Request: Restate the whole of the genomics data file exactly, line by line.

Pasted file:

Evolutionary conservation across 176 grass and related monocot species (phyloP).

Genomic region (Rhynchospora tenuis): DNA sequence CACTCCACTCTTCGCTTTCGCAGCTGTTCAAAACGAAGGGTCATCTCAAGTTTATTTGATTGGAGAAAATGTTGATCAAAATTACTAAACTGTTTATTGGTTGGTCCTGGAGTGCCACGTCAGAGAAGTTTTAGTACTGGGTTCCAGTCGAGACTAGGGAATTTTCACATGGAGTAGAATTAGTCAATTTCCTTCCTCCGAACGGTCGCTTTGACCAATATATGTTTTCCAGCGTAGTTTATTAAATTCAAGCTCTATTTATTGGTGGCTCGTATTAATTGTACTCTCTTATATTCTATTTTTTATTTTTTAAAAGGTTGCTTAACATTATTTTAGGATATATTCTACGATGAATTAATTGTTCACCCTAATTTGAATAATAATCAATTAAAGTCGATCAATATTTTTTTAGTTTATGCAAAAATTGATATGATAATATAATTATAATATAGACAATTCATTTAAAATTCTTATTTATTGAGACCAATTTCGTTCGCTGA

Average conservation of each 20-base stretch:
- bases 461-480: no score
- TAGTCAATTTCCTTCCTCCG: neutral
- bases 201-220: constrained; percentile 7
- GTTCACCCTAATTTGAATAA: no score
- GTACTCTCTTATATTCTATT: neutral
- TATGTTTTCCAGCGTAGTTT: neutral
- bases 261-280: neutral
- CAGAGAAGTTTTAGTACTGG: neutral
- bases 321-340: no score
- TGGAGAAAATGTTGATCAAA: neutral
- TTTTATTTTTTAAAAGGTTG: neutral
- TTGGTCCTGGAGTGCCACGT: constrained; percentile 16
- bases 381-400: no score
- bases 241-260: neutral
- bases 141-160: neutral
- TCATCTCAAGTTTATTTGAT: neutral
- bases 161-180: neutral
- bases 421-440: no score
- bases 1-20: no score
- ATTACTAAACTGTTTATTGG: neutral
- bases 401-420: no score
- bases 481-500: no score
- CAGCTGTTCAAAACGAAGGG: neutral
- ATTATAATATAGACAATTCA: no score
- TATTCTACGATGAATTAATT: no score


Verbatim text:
Evolutionary conservation across 176 grass and related monocot species (phyloP).

Genomic region (Rhynchospora tenuis): DNA sequence CACTCCACTCTTCGCTTTCGCAGCTGTTCAAAACGAAGGGTCATCTCAAGTTTATTTGATTGGAGAAAATGTTGATCAAAATTACTAAACTGTTTATTGGTTGGTCCTGGAGTGCCACGTCAGAGAAGTTTTAGTACTGGGTTCCAGTCGAGACTAGGGAATTTTCACATGGAGTAGAATTAGTCAATTTCCTTCCTCCGAACGGTCGCTTTGACCAATATATGTTTTCCAGCGTAGTTTATTAAATTCAAGCTCTATTTATTGGTGGCTCGTATTAATTGTACTCTCTTATATTCTATTTTTTATTTTTTAAAAGGTTGCTTAACATTATTTTAGGATATATTCTACGATGAATTAATTGTTCACCCTAATTTGAATAATAATCAATTAAAGTCGATCAATATTTTTTTAGTTTATGCAAAAATTGATATGATAATATAATTATAATATAGACAATTCATTTAAAATTCTTATTTATTGAGACCAATTTCGTTCGCTGA

Average conservation of each 20-base stretch:
- bases 461-480: no score
- TAGTCAATTTCCTTCCTCCG: neutral
- bases 201-220: constrained; percentile 7
- GTTCACCCTAATTTGAATAA: no score
- GTACTCTCTTATATTCTATT: neutral
- TATGTTTTCCAGCGTAGTTT: neutral
- bases 261-280: neutral
- CAGAGAAGTTTTAGTACTGG: neutral
- bases 321-340: no score
- TGGAGAAAATGTTGATCAAA: neutral
- TTTTATTTTTTAAAAGGTTG: neutral
- TTGGTCCTGGAGTGCCACGT: constrained; percentile 16
- bases 381-400: no score
- bases 241-260: neutral
- bases 141-160: neutral
- TCATCTCAAGTTTATTTGAT: neutral
- bases 161-180: neutral
- bases 421-440: no score
- bases 1-20: no score
- ATTACTAAACTGTTTATTGG: neutral
- bases 401-420: no score
- bases 481-500: no score
- CAGCTGTTCAAAACGAAGGG: neutral
- ATTATAATATAGACAATTCA: no score
- TATTCTACGATGAATTAATT: no score